An Interview with Liam Bryant

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Although traits more so than talent are inherited through genetics, it’s fascinating how similar family member’s generations apart express themselves.  Like his Grandfather, Liam Bryant began writing poetry when he was 12 years old in the school playground. Little did he know that 17 years later he would discover a collection of his Grandfather’s poems, put one to a piece of his music and name an album after it.

Your lyrics are very thought-provoking. Do you tend to write the poetry first, then create the melody?

This changes for each song, but most of my songwriting happens from building a melody on top of a written chord or note progression, with the lyrics then being written to the melody.

You’ve been writing poetry since you were 12 years old. Is this something that came to you naturally, or has it been a working progress?

Poetry became a necessary means for me to communicate what I was feeling during High School – especially to girls! I was extremely introverted growing up, possibly as a result of being the middle child of 7 children.  Being a deep thinker also goes hand in hand with poetry writing so I think writing poetry came to me naturally.

What was the recording process like for your recent release Conflict, alongside The Handsome Devils? 

Although not an overly complicated song, Conflict was the only song on the album that we had to re-record due to deciding the original tempo we tracked to was too fast!  Very happy we did that as it grooves along just right now.  I have a very vivid memory of jamming Conflict with The Handsome Devils‘ guitarist, Tyron White at his house a few weeks before we went in to record the album and this song.  As soon as I heard him play those distinct harmonics over the strummed chords, I knew we had found the resolution to our conflict.

Do you prefer performing acoustically or full band at live shows?

There is nothing better than playing music with people you love. There is a certain invisible energy you feel when playing or writing music with others and once you have experienced that it is hard to recreate that on your own. Saying that, depending on the song, sometimes one voice and a guitar can tell the purest story possible.

You’ve expressed that Conflict was written at a time of melancholy and delves into themes of loneliness, not fitting and feeling uncertain about one’s life and direction. What advice would you give to fans who are in a similar stage of life?

Try not to bottle anything up and communicate to your friends and family as much as you can.  Along with that, try and find something that helps you express what you are feeling, whether that is music, interpretive dance or taking a sweet selfie.

Do you have a pre-show ritual before you go on stage?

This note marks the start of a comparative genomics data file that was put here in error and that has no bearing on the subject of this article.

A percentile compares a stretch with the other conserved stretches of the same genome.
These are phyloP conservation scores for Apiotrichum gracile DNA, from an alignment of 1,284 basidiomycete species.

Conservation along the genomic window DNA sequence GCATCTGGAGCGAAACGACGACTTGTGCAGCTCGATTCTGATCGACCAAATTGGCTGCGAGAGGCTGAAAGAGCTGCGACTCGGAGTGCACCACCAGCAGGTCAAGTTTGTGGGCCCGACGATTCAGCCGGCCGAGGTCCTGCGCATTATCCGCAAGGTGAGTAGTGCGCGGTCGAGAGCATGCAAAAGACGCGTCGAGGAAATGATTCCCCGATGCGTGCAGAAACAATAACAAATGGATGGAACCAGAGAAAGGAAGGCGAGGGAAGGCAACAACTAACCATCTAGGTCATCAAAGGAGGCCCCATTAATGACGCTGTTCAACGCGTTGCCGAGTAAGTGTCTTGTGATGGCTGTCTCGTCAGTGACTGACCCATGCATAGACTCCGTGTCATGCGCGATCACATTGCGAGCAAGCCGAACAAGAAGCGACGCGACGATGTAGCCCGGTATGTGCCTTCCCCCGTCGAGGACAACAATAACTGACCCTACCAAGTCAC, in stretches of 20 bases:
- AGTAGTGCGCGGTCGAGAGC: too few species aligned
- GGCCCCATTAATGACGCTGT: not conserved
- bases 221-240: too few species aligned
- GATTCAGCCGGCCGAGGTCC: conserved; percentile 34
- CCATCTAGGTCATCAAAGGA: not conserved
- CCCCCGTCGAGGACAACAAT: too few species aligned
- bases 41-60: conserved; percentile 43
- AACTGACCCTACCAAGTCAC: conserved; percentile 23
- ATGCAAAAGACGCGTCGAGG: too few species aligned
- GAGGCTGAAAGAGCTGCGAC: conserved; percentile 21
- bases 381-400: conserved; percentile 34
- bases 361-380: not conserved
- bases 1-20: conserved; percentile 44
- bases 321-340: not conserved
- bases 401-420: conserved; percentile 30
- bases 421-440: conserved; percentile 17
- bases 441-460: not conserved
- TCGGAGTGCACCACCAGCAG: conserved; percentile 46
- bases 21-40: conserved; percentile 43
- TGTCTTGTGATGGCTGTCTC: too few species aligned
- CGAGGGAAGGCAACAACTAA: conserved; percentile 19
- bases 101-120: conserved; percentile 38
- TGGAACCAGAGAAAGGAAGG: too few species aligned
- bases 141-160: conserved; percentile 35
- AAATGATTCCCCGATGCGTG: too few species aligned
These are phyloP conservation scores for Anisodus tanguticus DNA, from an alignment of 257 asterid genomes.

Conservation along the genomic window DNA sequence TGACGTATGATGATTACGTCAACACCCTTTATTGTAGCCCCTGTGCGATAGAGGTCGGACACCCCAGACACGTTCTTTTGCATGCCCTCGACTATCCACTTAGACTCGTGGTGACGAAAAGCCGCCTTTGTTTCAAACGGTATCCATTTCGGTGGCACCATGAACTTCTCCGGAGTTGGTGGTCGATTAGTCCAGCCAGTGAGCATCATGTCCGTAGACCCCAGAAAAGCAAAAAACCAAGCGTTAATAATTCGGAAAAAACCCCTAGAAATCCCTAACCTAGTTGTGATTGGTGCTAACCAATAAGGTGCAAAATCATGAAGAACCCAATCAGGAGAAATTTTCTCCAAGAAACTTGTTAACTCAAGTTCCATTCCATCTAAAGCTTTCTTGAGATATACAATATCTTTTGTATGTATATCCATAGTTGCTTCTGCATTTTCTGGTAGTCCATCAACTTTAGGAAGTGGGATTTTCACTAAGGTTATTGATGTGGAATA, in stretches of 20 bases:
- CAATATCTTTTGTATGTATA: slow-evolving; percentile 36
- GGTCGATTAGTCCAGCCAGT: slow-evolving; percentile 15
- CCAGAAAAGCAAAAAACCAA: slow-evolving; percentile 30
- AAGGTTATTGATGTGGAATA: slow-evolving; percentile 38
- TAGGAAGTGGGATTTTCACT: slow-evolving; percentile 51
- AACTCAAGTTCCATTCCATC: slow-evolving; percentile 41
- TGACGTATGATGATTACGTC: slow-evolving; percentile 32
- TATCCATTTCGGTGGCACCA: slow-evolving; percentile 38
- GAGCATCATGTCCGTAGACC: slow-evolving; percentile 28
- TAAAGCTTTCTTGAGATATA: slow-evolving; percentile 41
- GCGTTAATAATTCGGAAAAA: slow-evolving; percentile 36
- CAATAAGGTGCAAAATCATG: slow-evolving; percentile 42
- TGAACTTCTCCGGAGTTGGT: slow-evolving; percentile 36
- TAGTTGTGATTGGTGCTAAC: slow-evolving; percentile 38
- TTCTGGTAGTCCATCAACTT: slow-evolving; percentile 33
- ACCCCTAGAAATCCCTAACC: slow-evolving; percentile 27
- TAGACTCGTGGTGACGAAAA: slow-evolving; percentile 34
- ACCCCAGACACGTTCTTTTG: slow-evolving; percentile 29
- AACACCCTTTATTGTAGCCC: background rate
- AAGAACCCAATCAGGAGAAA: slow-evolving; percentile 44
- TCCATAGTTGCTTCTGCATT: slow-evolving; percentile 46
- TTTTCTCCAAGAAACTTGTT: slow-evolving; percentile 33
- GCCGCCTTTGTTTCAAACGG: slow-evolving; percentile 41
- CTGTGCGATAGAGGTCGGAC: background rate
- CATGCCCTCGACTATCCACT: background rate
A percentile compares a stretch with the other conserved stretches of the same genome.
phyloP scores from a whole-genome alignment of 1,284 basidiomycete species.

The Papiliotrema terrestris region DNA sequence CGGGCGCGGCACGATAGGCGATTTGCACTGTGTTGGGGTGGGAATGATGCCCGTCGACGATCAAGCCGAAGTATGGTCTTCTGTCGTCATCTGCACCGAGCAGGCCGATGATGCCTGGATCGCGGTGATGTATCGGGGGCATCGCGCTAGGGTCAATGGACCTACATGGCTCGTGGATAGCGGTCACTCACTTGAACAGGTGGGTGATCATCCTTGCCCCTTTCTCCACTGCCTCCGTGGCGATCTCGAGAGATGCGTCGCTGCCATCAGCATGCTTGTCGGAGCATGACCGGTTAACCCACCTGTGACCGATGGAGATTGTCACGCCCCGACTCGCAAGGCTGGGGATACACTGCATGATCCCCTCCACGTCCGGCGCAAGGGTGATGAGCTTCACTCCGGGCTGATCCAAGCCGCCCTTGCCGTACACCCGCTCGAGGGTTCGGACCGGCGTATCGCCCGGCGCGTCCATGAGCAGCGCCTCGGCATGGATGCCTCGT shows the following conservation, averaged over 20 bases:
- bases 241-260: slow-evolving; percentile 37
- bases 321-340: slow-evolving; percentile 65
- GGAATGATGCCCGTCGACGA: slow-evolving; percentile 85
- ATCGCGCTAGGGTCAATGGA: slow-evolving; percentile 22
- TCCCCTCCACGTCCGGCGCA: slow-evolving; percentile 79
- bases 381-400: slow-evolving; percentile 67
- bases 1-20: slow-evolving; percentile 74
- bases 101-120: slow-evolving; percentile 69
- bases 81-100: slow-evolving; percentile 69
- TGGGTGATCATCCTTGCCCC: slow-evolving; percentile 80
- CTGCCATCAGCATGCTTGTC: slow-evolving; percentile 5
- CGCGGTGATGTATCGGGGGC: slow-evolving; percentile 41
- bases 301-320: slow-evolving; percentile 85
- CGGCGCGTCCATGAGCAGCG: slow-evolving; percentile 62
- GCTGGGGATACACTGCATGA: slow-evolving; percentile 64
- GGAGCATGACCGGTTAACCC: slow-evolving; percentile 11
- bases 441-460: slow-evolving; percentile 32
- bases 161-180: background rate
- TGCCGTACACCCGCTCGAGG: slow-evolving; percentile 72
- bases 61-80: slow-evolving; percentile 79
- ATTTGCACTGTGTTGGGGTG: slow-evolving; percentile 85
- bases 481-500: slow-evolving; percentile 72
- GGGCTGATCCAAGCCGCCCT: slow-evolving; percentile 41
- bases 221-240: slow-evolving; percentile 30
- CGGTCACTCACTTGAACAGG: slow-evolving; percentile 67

I like to get the Handsome Devils in a huddle and start to quack (Mighty Ducks style) – they don’t always join in though!

Who would you love to support on tour and who would you love to support you on tour and why?

Nationally, we would love to support the likes of Bernard Fanning, Missy Higgins, Sarah Blasko, Paul Dempsey, and internationally we would love to support bands such as City and Colour and Half Moon Run. In regards to who we would love to support us, there are just so many incredible bands in Brisbane, we just want to play with everyone and make as many frollies (friends that are also colleagues) as possible!

What is your most memorable moment performing live at a show?

My most memorable moment performing live would have to be performing The Pessimist & The Optimist for my grandfather (two poems he wrote decades ago that I put to some music) for the first time at Liam Bryant & The Handsome Devils first ever gig.  It was also his birthday so it was very special.  Let’s just say there were a few tears.  A beautiful moment.

What excites you the most, touring or recording and why?

Ooh, that is a tough one! Short term, touring excites me more, but long term, recording does.  Touring is exciting as it is somewhat unpredictable and such a great bonding activity for the band.  Recording to me is like someone who goes to the gym to get a sweet six pack, it’s a lot of hard work and can be a little painful, but the reward is so great and like the six pack you feel very proud showing people afterwards.

If you could pick any dead or alive artist to feature on one of your tracks, who would it be and why?

I think everyone probably has this man on their list – Mr Jeff Buckley.  His vocal delivery and expression have more feels than the opening scene of Disney Pixar’s UP!


For more information, please visit: Liam Bryant and the Handsome Devils

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